by Matt Brady
Taking a crowbar
to his already tight as a drum schedule, Greg Rucka found time recently
to handle a character that was new to him in fiction, but someone
he’s known for about five years. No – we’re not talking about Rucka’s
new Queen and Country novel (Private Wars - though
we will be talking about that tomorrow, so do come back),
we’re not talking about Atticus Kodiak, or any of his other characters. One of Rucka’s two latest novels stars Joanna Dark, the lead character
of Rare’s Perfect Dark Zero videogame,
which will be one of the launch titles later this month for Mircsoft’s
is, as ever, hesitant to spill on the novel, so instead, we’ll pull
the publisher’s ad copy:
2020: Corporations control everything. In the name of domination,
these sprawling organizations have recruited their own military
forces to fight clandestine battles against one another—a war fought
in the boardrooms and won in the shadows, with the public none the
Ex-bounty hunter Joanna Dark has unwillingly
seen the frontlines of this war. Her run-in with dataDyne,
the world’s most powerful hypercorporation,
has left her with a wound that only vengeance can heal. Daniel Carrington,
the charismatic founder of the Carrington Institute, has been locked
into an ongoing war with dataDyne for years, and sees Joanna’s deadly skills as the
key to victory over their mutual enemy. But Joanna is young and
lost, unable to accept her abilities as virtues or fully trust Carrington’s
But when an explosive secret is unearthed—one which could finally
bring down the threat of dataDyne, once
and for all—Joanna finds herself thrust back into the fight, one
that brings her face to face with her past … and the forces shaping
The novel and
game tie back to the original Perfect Dark videogame, developed
by Rare, which was released in 2000 for the Nintendo 64 system.
The new game, Zero, is set prior to the original game,
and the novel…well, let’s just let Rucka talk…
Newsarama: Going back, and pulling the curtain
back a little on how long we’ve known each other – I can remember
talking to you the day before Perfect Dark came out for the
N64, and we were both figuring out how do schedule our work so that
we could be at Electronics Boutique as early as possible, to get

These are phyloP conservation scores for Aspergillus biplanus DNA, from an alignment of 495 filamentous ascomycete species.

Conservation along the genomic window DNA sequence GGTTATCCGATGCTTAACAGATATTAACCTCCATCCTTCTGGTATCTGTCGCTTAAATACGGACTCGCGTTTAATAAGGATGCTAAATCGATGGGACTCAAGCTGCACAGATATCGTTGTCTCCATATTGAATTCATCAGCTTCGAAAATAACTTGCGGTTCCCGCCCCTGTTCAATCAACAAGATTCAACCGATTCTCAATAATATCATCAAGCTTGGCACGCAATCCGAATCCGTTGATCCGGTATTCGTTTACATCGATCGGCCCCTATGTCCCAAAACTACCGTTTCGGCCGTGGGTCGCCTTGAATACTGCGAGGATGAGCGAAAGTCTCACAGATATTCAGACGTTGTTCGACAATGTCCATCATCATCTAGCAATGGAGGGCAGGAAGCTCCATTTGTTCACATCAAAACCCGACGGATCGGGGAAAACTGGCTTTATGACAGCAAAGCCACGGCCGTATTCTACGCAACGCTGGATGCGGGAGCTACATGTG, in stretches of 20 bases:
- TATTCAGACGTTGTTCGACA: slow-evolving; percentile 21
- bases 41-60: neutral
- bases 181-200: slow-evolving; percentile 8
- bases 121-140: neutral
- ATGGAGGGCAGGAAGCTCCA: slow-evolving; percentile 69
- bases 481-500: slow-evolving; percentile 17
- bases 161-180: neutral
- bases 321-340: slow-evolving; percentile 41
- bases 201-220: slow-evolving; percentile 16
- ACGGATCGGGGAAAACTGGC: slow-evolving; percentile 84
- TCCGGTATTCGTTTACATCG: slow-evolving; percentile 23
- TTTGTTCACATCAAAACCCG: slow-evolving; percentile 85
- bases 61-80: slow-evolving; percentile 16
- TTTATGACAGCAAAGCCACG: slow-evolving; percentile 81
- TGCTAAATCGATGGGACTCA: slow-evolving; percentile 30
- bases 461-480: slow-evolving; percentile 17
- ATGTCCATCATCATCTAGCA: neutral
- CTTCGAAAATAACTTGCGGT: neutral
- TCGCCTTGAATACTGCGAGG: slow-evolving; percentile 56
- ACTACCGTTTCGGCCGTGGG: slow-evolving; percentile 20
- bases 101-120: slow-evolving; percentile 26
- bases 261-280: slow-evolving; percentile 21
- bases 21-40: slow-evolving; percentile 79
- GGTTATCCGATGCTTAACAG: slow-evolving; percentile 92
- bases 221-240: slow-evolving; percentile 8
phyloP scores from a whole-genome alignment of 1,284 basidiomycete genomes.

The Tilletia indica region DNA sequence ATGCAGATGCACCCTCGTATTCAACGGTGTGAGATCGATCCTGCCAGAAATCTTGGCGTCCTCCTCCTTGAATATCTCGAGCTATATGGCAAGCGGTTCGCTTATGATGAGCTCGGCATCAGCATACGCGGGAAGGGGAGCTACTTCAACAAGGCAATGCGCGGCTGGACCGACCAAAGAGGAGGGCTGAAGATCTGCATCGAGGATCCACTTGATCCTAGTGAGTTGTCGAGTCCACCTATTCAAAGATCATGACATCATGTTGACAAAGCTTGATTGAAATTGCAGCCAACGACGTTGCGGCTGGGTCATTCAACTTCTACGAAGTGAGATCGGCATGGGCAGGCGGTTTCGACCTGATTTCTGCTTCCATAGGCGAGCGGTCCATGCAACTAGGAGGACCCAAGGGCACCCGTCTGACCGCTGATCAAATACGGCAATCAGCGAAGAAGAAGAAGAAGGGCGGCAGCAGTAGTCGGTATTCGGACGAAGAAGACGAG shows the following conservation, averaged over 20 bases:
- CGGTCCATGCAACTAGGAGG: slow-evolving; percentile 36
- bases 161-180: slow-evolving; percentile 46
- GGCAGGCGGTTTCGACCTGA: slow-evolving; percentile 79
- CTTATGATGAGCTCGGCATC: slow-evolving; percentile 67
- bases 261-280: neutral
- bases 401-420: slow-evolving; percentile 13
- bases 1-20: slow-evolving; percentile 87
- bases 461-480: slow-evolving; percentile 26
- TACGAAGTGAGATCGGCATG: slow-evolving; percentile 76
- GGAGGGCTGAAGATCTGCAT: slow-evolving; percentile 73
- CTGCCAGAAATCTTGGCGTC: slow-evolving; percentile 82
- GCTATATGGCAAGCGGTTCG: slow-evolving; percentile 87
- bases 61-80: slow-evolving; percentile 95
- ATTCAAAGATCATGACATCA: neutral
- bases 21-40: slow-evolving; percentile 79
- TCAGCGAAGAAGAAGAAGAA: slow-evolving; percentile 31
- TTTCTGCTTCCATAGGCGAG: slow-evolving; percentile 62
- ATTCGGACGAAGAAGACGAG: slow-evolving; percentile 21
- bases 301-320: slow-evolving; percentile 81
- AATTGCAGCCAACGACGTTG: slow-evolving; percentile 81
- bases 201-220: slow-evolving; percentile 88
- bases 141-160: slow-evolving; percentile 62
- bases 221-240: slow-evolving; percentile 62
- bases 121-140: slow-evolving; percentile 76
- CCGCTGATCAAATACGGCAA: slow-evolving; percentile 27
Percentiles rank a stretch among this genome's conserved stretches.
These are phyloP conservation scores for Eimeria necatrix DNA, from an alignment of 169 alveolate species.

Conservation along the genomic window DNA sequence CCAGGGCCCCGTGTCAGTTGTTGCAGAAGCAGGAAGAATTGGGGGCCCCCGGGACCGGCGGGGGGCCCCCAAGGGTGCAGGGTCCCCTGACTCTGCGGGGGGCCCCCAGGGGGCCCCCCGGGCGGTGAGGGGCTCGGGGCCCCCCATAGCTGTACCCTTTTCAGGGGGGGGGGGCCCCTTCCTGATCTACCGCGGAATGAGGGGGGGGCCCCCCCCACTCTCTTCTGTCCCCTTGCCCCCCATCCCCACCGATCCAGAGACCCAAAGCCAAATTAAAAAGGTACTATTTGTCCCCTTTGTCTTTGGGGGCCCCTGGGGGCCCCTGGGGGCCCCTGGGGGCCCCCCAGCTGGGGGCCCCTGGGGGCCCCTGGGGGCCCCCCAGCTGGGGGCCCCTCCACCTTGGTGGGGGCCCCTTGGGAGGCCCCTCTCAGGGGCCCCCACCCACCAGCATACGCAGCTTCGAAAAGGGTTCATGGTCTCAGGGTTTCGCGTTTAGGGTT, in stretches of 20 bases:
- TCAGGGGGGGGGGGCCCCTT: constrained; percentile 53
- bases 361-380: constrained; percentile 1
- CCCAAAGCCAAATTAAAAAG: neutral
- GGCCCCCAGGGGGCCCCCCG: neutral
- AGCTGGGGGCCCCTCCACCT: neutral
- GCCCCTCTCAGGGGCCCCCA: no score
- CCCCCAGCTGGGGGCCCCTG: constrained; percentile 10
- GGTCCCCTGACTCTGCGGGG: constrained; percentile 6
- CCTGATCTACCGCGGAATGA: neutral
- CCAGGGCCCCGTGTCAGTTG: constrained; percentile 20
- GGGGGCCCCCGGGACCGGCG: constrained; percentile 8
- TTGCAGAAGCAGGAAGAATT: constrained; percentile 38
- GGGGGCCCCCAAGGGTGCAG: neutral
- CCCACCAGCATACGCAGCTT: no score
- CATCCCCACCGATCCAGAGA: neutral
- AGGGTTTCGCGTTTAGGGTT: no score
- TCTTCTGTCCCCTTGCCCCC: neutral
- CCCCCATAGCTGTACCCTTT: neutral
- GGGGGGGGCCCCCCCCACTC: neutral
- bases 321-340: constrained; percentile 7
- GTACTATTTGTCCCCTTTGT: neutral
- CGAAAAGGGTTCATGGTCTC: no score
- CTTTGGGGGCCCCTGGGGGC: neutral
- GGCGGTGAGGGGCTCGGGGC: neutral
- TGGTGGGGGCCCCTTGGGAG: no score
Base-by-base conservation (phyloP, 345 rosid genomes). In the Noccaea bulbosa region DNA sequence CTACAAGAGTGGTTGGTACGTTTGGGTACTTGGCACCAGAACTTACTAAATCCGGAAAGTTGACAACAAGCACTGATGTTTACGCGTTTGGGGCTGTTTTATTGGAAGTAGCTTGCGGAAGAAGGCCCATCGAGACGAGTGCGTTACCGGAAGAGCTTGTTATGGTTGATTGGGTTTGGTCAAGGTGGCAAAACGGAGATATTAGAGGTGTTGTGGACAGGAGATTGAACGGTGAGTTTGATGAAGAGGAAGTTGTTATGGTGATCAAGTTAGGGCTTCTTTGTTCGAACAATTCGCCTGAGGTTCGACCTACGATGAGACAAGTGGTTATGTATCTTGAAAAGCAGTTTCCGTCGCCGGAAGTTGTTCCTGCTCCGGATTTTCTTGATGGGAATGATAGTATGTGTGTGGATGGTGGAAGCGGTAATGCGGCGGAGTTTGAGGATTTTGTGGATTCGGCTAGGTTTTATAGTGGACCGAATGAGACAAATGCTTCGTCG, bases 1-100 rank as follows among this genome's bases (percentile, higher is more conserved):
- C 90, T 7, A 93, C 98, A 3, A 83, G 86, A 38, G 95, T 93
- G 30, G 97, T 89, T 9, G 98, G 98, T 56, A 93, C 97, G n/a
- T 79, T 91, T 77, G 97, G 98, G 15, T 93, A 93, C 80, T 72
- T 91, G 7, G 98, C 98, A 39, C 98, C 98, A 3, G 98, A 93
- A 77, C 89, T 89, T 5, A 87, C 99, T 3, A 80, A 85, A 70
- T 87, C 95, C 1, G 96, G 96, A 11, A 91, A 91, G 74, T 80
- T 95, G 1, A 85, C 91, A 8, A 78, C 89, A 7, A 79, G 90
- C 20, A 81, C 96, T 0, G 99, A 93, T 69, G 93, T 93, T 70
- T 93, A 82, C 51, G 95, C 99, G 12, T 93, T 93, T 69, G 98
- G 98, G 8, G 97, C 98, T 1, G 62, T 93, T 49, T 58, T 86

in the most gameplay for the day…so, safe
to say, you’ve been a fan of the property of a while…
Greg Rucka: Oh yeah – and more than that, I’m
a fan of Rare’s work. In my opinion, GoldenEye was the killer app for the N64, and
honestly to this day, I’ve yet to find a first person shooter that
I’ve enjoyed so much. So when Perfect Dark came out…oh yeah.
A dystopian, near-future cyberpunk thing?
I’m there. How could I pass that up?
NRAMA: And you finished the game?
GR: Yup – all the way. I was the animal.
NRAMA: And also, at that point, without
GR: Yeah, way back when, when I could devote hours of
time to playing a videogame. I am no longer that animal.
NRAMA: So how did you go from fan and player
to author of the first Perfect Dark novel? Was it a level
you could unlock or something like that?
GR: [laughs] It’s a long, long,
convoluted story. The quick version goes along the lines of me being
at the Emerald City Comic Con, back in the first year of the show.
I was signing, and selling some stuff, and a guy comes up and asks
if I’m interested in doing any work for hire stuff for a novel.
I told him that my agent really doesn’t like them when I do them
– I don’t own it, it takes away from the work that I do own, and
it generally doesn’t pay my going rate, and that’s bad business.
I told him that, given those considerations, it would have to be
something really special, and something that meant something to
The guy said that
he couldn’t talk about it, but did say that he worked for Microsoft
and that it would be linked to a game that is related to one that
had been out before; he also said that he’d just read Queen and
Country, and realized I’d be perfect for it. And I said, “Oh
– Perfect Dark?” He said yeah, but he couldn’t talk about
it any more. He asked my rate, and said he’d look into it and see
what could be done.
I didn’t hear
from him for the better part of a year after that. I ended up at
a comic book store outside of Olympia, Washington – Olympic Cards and Comics – a wonderful
store. I was doing a signing, while I was taking a break, I was
with a bunch of guys, and we were talking about storytelling in
computer games, and how that has evolved, and how exciting that
development was. I mentioned that I was offered a Perfect Dark
job, and it never happened. One of the guys I was talking to said,
“Yeah, that was me you spoke with about it.” I’d completely forgotten
his name and what he looked like, it had been so long – it’s Eric
Trautmann, by the way. He’s married to
the woman who runs the shop, and told me he was still working on
it. Six months after that, it came to pass, and I was set up to
write the novel.
NRAMA: Looking at the back of the novel,
the book seems to have several fathers. Was it a Rare production,
a Microsoft production, a Tor production…what?
GR: Eric was the guy I dealt with, and the book was published
by Tor. It was overseen by Microsoft.
But Eric was pretty much the lead on it, and he was a pleasure to
work with – yet another one of those people that I was separated
at birth from.
NRAMA: Once the contracts were worked out
– and given the parameters and the fact that the property is a
XBox 360 launch title, I can only imagine
that the non-disclosure agreements were amazing in their coverage.
Did you even know what you were working on?
GR: Yeah, I was NDA’d six was
NRAMA: What, up to the point of Men in Black
coming to your office and flashing a bright light in your eyes?
GR: Not that much. Seriously, everyone I dealt with at
Microsoft was a pleasure to work with. It was an interesting process,
with many, many, many things that could have gone wrong at every
step, but all in all, it came out really well. There were a few
things that I can notice in the trade edition that’s out, but given
how tight the deadline was, and the timeline in which it had to
be turned around, it’s a remarkably clean manuscript.
NRAMA: Speaking of that, was it tighter
time-wise than your other novels?
GR: Oh, God yes. There’s this thing going on called Infinite